The government has condemned the registration of multiple shell companies on MedCo after it emerged that some of the large medical reporting organisations (MROs) have recently increased the number they have.
In recent weeks, tier 1 providers Premex, Doctors Chambers, Speed Medical and Premier Medical have each registered 20 more tier 2 shell companies on top of the ones they already have.
The aim is to increase their chances of appearing on the random selection of MROs provided to users.
A letter to customers from Premex, seen by Litigation Futures, confirmed that each of the new tier 2 companies – that go by names like Premex Services (28) Limited, etc – offered the same terms as the customer’s current contract with the tier 1 company.
Premex, Doctors Chambers and Speed Medical each now have 30 shell companies, and Premier Medical 35.
In March, the Ministry of Justice (MoJ) said it would change the MRO qualifying criteria to stop shell companies. Asked about the latest spate of new ones, an MoJ spokesman said: “MedCo is an integral part of the government’s efforts to tackle dishonest whiplash claims.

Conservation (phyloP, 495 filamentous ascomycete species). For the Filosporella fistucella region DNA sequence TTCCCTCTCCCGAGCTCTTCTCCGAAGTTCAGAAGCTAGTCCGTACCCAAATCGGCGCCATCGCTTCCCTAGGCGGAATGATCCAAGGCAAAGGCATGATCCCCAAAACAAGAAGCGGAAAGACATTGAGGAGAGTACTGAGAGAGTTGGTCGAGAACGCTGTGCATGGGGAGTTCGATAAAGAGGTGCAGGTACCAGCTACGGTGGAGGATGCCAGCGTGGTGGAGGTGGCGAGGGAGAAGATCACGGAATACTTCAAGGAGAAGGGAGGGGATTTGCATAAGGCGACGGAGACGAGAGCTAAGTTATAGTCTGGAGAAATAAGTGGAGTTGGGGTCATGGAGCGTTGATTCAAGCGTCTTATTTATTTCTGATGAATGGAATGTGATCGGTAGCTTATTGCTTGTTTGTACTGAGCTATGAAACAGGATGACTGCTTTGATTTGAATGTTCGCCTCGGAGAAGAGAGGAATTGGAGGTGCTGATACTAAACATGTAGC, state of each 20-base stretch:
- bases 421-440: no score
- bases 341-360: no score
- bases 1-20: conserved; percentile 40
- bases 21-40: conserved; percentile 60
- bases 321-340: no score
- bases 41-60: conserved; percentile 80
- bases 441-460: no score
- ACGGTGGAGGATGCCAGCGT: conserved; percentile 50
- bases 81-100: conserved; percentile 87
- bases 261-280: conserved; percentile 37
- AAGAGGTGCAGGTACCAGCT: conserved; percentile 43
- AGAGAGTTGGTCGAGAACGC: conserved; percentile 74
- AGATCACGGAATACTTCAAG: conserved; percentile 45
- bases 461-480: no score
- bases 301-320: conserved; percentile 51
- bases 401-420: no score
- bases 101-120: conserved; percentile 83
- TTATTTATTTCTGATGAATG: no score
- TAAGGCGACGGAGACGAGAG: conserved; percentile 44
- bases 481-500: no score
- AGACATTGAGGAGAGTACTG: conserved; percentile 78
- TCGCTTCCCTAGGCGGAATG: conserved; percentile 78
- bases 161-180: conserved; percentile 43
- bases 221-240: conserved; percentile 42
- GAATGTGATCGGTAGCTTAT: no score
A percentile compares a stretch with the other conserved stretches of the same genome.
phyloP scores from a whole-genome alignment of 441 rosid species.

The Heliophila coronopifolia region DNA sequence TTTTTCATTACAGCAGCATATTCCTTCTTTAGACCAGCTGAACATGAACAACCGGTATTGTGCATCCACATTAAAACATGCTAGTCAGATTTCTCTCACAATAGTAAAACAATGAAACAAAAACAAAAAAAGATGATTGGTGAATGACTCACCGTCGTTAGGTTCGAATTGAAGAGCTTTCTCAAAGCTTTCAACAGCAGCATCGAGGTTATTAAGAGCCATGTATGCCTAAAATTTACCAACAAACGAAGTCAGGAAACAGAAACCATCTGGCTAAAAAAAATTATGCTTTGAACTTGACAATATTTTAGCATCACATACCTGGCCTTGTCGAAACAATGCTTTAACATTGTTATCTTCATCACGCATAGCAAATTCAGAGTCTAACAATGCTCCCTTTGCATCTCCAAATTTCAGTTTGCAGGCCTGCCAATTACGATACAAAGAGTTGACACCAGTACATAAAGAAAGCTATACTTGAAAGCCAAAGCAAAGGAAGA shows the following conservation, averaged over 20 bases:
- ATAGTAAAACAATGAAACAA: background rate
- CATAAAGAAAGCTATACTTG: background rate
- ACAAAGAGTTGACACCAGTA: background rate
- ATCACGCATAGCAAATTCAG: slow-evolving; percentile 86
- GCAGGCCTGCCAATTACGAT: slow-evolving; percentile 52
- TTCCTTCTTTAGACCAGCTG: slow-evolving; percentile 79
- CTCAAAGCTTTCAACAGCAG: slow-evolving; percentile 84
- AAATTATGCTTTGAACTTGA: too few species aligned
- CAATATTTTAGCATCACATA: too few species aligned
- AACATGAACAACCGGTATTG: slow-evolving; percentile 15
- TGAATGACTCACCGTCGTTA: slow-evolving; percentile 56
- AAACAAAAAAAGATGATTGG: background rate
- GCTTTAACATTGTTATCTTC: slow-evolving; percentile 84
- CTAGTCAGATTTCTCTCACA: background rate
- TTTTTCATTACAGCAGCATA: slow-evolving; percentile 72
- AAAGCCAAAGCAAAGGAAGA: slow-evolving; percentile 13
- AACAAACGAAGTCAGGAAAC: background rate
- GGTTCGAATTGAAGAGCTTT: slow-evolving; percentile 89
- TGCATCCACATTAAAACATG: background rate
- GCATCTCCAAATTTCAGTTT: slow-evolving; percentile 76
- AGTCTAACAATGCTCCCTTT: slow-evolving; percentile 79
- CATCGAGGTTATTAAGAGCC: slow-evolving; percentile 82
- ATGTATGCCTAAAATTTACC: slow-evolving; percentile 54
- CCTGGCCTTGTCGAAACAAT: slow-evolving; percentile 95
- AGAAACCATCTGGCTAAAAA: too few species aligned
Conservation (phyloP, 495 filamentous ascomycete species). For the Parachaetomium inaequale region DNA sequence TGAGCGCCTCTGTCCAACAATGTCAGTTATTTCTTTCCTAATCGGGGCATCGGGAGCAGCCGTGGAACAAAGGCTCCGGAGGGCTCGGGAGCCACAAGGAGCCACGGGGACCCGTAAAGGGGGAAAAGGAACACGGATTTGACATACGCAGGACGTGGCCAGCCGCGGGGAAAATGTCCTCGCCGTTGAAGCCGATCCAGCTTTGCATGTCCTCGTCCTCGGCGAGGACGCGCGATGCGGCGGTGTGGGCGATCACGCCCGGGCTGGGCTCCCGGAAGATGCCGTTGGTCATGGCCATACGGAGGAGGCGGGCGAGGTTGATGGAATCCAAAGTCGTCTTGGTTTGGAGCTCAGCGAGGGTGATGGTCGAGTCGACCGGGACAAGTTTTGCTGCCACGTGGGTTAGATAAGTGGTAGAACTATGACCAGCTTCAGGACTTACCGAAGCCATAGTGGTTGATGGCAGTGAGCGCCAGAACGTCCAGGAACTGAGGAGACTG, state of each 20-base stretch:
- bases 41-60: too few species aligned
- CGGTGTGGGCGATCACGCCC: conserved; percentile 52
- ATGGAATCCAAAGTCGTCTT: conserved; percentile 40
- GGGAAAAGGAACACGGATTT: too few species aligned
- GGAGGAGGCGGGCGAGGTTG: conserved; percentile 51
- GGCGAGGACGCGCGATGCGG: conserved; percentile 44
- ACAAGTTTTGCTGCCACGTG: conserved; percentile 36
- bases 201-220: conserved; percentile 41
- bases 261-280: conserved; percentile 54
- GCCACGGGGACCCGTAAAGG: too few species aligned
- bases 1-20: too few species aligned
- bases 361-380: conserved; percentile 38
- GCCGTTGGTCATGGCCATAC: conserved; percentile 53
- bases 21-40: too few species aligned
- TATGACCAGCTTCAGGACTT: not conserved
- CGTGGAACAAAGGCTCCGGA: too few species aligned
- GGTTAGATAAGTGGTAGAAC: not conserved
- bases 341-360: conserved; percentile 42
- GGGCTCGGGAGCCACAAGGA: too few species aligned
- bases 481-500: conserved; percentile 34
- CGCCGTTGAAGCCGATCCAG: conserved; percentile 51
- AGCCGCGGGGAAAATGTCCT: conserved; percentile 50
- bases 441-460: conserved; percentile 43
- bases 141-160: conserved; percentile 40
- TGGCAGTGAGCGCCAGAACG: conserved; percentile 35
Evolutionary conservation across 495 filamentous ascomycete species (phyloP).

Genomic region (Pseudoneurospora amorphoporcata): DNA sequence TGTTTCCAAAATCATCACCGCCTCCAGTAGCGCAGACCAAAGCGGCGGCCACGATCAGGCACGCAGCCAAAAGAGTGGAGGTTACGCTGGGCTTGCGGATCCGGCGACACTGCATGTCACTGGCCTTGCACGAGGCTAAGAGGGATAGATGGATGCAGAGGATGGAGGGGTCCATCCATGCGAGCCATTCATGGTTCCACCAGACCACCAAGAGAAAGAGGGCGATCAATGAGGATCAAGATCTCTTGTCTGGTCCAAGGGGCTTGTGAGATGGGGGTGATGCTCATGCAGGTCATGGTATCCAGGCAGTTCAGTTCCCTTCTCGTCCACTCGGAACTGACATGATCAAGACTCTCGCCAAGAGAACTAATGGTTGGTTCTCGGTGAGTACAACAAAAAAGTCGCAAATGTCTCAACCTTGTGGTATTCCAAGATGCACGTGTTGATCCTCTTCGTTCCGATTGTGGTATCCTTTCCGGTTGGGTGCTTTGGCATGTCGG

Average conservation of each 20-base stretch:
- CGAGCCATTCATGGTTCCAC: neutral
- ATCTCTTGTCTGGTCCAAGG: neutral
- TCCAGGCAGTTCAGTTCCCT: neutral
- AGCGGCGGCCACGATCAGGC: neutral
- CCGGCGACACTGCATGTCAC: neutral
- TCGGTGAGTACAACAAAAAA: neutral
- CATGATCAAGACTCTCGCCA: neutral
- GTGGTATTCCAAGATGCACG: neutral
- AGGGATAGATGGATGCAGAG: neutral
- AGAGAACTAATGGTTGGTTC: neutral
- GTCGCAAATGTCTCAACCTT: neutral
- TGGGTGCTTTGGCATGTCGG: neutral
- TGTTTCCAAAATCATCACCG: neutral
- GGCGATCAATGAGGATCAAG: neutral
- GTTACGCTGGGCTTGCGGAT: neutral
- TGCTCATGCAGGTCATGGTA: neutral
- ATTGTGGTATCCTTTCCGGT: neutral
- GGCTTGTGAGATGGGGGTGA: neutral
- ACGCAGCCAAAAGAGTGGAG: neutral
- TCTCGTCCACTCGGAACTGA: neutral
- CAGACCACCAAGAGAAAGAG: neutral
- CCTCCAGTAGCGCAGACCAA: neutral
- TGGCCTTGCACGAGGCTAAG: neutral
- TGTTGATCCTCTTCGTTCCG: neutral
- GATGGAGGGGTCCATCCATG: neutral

“Registering multiple shell companies is totally unacceptable, and we will be implementing new qualifying criteria to tackle this behaviour. Announcements on these changes will follow in due course.”
In a statement, MedCo said it could not take action until this happened: “As currently worded, MedCo does not consider that the qualifying criteria, set by government in early 2015, allow it to refuse applications for multiple tier 2 MRO registrations. Legal advice taken by the MedCo Board in an attempt to address this issue confirmed the position.
“On 16 July 2015 the MoJ issued a call for evidence as part of a review of the qualifying criteria and other matters. Following this it announced on 29 March 2016 that it would put in place new qualifying criteria and a new definition of an MRO to prevent this practice and facilitate the removal of all ‘multiple registered’ tier 2 MROs from the system.
“When the MoJ publishes the revised qualifying criteria, which will address the problem of multiple registrations, the MedCo Board will take steps to apply the new policy. Organisations that clearly do not meet the new definition of an MRO and fulfil the new qualifying criteria will be suspended from the system and made non-operational.
“A full audit programme will follow to ensure all remaining MROs comply with the new criteria. In these circumstances, and in accordance with the terms of the agreements signed by those companies, registration fees will not be refunded.
“MedCo has repeatedly made the MRO community aware of this impending action and continues to warn MROs applying to make multiple registrations.”
Litigation Futures has approached the four MROs for comment.